That the need to manage contractors by contract rather than direct command creates inevitable inflexibilities and C2 constraints that are absent with direct military provision;
That commanders inherently have less information on contractor resources at their disposal than with their own forces, particularly in the areas of readiness to deploy and capability;
That the international legal constraints on civilian contractor personnel impede operational flexibility in ways that do not apply to military combatants.
Fourth, they argue that defense ministries often lack criteria about what should remain purely military and what can be outsourced, leading to concerns about the erosion of core military capabilities.
Fifth, there are a cluster of concerns about the risks that armed forces will become critically dependent on their private suppliers. These risks are potentially significant because contractors may simply withdraw from an operation they consider too risky, leaving the armed services stripped of vital capabilities, or contractors may attempt to "hold up" the defense ministry by extracting excessive profits at the time the military needs them most.
Sixth, a number of critics have challenged whether outsourcing enhances military ethos and culture, claiming instead that privatization merely re-enforces the trend towards military employment being seen as "just another job."
Consequently, they conclude that outsourcing is a financially and operationally risky approach that imposes irresolvable inter-agency coordination problems, and which represents misguided privatization philosophy rather than sound judgment.
U.K. Results So Far
Given these various claims and counter-claims, how has policy in the U.K. performed in practice?
In terms of the financial dimension, there is a wealth of evidence that competitive tendering and outsourcing does reduce direct cost. Government studies since the early 1980s all indicate that average cost reductions of 20 percent to 25 percent are achieved when non-deployed activities are exposed to competition. However, the financial implications of outsourced deployed operational support are less clear as only limited information has entered the public domain.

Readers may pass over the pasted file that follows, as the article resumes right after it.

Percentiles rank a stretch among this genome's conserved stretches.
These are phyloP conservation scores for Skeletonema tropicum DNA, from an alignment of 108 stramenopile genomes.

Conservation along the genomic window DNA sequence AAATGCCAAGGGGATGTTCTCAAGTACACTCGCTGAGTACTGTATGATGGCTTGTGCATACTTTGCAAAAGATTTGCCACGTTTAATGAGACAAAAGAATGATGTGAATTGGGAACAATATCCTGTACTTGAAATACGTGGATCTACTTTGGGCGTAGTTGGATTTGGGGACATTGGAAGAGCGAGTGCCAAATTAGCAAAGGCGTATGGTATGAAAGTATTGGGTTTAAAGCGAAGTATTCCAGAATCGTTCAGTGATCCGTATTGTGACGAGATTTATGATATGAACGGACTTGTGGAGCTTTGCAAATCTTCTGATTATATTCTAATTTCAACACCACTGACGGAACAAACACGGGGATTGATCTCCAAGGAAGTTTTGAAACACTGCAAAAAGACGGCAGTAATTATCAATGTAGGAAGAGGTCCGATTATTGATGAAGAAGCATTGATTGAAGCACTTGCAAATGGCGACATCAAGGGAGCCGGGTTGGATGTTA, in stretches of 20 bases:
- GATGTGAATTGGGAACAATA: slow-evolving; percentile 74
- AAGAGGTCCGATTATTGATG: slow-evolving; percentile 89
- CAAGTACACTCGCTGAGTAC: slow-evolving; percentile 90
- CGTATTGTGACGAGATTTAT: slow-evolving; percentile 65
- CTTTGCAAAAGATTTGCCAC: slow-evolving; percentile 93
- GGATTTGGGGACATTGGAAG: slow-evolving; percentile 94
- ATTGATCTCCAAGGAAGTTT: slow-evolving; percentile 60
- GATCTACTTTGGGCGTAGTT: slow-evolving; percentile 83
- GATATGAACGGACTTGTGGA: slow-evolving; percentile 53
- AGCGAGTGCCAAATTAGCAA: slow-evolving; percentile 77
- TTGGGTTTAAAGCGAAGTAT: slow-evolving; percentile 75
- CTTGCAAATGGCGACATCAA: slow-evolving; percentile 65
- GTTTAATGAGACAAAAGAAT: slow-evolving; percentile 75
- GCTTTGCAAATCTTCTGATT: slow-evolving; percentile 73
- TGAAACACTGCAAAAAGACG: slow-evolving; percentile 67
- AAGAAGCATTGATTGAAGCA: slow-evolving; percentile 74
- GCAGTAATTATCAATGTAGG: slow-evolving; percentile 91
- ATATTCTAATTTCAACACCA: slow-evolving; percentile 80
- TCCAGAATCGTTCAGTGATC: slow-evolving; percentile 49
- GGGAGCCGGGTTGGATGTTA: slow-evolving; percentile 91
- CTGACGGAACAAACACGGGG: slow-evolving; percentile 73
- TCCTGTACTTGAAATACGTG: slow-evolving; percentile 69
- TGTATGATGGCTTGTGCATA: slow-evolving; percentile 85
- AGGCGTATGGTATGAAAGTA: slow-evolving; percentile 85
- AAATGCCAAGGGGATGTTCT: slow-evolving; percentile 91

As to resource re-distribution implications, there is no systematic evidence on which to form a coherent view. There are anecdotal examples of cases where manpower resources have been freed up as a consequence of outsourcing, but this provides a less than comprehensive picture.
What is evident is that the U.K. Ministry of Defense has introduced a range of innovative measures to manage contractor support on deployments.
First, it has developed "Contractors on Deployed Operations" (CONDO) policy and doctrine, which harmonizes the treatment of contractors' personnel in areas that include insurance and pre-deployment training.
Second, the Ministry of Defense has signed a major contract with Kellogg Brown and Root (KBR). This acts as a "one-stop-shop" for contractor support and enables the construction of tailored support packages.
Third, the U.K. has been successful in focusing the control of contractor personnel and assets in the PJHQ (Permanent Joint Headquarters), which has eased joint operational C2 on deployed operations.